In other words I am saying that, in my opinion, there are probably relatively few people who can honestly base their objection on purely intellectual or spiritual objections. Most are tinged with homophobia. A strong feeling against a Christian being gay. I think you will find them in their thousands in the bible belt of America. Equally you will find them in the conservative evangelical and more fundamentalist churches across Britain.
And why are they thus tinged with homophobia? For the very same reason there is rampant homophobia in Russia – there has been a long tradition in society of demonising homosexuality, and this has received its power from the church over many centuries.
But the change is under way. Eventually gay people will be accepted as normal by the population generally – even in Russia. If it were not so, then we would indeed be in for a very dark time ahead.
If the forces of conservatism succeeded in trying to put the clock back and reintroducing anti-gay legislation, that would signify a backward step for humanity. Just when the human spirit is breaking free of the bonds of the past, there would be a possibility that progress would be interrupted or even reversed.
We would begin to see prosecutions of gay people again. We would begin to see heresy trials in the churches where pastors and teachers who strayed off the narrow line defined by conservatives were made to either toe the official line or be sacked. We would see a return to a literal interpretation of the bible. We would be going backwards.
Could such a thing happen? Of course it could. Similar things have happened in other countries – for example where dictators have introduced anti-gay legislation. Could it happen in Britain? I hope not, for that would indeed be a black day for humanity and freedom. Whether such repression would delay the general advance of human society worldwide by decades or centuries would have to be seen. Eventually one must believe that right will prevail and repressive Christians or others will be overcome and the human spirit will fly free again.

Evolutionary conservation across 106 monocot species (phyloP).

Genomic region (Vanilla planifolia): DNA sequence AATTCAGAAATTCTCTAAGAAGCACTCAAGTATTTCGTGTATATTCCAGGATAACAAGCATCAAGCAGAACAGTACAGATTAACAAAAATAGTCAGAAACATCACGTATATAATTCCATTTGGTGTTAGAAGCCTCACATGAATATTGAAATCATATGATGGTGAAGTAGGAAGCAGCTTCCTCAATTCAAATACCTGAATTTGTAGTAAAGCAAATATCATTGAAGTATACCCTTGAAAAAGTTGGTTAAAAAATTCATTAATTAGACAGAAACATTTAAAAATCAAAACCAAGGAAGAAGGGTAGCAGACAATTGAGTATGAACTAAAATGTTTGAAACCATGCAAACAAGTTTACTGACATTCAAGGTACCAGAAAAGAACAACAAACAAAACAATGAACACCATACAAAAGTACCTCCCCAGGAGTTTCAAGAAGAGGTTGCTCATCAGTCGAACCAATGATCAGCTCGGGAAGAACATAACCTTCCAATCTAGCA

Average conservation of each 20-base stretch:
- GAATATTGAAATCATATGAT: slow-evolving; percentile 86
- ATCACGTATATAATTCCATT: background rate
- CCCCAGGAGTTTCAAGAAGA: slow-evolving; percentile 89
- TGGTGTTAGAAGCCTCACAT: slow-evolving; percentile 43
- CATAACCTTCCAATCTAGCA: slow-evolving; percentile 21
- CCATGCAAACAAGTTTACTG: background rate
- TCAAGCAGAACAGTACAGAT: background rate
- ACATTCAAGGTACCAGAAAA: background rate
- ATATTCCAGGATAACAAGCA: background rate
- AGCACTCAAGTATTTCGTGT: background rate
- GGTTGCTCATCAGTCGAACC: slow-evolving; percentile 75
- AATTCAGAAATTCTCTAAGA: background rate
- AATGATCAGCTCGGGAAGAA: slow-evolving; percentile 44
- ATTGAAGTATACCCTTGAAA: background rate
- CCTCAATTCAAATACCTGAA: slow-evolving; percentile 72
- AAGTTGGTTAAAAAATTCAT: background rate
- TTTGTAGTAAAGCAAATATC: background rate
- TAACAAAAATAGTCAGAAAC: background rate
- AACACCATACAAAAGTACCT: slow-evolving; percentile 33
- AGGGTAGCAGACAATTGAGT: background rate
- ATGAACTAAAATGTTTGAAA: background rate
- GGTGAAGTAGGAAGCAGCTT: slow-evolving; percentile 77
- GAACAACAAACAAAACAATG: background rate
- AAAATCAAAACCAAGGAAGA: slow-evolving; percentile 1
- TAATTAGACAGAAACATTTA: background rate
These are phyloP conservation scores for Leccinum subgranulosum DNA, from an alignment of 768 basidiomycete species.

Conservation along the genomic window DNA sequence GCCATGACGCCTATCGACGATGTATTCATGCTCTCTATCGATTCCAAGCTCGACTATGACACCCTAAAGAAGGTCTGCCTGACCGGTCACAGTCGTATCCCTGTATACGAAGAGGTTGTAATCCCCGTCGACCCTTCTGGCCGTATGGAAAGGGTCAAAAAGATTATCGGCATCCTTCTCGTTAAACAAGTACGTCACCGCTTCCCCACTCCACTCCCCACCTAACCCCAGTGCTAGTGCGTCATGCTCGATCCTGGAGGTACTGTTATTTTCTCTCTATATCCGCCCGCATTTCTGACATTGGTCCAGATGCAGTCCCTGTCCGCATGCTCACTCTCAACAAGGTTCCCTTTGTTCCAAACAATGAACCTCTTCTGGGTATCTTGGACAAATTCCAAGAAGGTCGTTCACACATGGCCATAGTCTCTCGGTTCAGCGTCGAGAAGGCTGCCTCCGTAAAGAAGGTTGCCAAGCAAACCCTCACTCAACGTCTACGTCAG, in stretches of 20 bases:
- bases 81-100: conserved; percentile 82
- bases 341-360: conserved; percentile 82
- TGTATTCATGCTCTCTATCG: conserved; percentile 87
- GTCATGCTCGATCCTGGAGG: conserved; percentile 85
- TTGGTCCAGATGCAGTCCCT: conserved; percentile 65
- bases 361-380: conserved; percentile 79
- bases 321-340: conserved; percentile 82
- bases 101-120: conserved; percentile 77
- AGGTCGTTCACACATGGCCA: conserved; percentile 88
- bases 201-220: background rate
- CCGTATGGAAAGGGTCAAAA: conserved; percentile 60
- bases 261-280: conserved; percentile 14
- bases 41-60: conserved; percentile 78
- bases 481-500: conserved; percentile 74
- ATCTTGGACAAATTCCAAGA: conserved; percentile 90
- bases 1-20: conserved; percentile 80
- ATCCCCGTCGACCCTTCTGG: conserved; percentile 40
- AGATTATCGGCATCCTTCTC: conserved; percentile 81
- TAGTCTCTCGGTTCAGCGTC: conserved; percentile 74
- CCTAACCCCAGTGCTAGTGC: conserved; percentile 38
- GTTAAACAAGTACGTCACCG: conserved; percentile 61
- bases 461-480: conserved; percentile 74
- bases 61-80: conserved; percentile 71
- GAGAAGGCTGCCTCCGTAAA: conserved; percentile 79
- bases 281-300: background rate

The owner of the magazine in Russia mentioned above also said that at present in Russia ‘gay people are all isolated and separated. It doesn’t feel like a community’
This is a very perceptive remark for it shows the root of the problem they have in Russia of getting the gay community to come out of their closets and enjoy and support each other.
What do I mean: enjoy and support each other?
I mean that gay people of whatever country are unable to realise their full personality and sexuality if they are continuously in the company of heterosexual people. Gay people need gay people at times to help them to fully realise their whole being. What do I mean by that?
I mean that most gay people, if they only ever meet heterosexual people, are unable to overcome the inhibitions against their sexuality imposed by the majority in the population: the heterosexuals. If you are gay and never meet a gay person, is it any wonder that you do not develop the gay side of your personhood? If you are inhibited by the predominant heterosexual values, ideas and concepts that surround you all the time, is it any wonder that you find it hard to accept yourself as a fully gay person?
If I am gay but I am constantly with heterosexual people, is it any wonder that I develop a kind of dual personality – heterosexual to deal with all the heterosexuals around me every day, and gay for when I am alone and in private?
Is it any wonder that for such a person there can come an abiding sense of guilt? A sense of being two people – of living a secret life? And all that follows from such a secret life? Such as fantasies, and unfulfilled longings. Such as attempts to find and establish contact with some other gay person who is acceptable as a friend? Perhaps a going out to visit public toilets where you know that other gays come? And so we have the phenomenon of cottaging – where gay men have anonymous encounters with other gay men. Why? Is it for the sex? It may seem so, but often it is because they are desperately lonely and want an affirmation of themselves as a gay person.
A normal heterosexual has absolutely no idea of the pressures on a bisexual or homosexual person who is unable to express his identity – an identity that he knows deep within himself is real, but an identity that is frowned upon by the surrounding heterosexual multitude.
Homosexuals in Russia have to learn discretion, else they get beaten up or worse. Gay people in Britain have to be guarded, else they get discriminated against or even suffer physical abuse.
When are we going to overthrow once and for all the homophobic objections of ‘biblical’ Christians who, extraordinarily, believe that their objections are purely theological? When are we going to recognize the objections put up against gay people for what they are? Why is it that many eminent biblical scholars do not go along with the literalist lobby? When are we all going to grow up about this subject?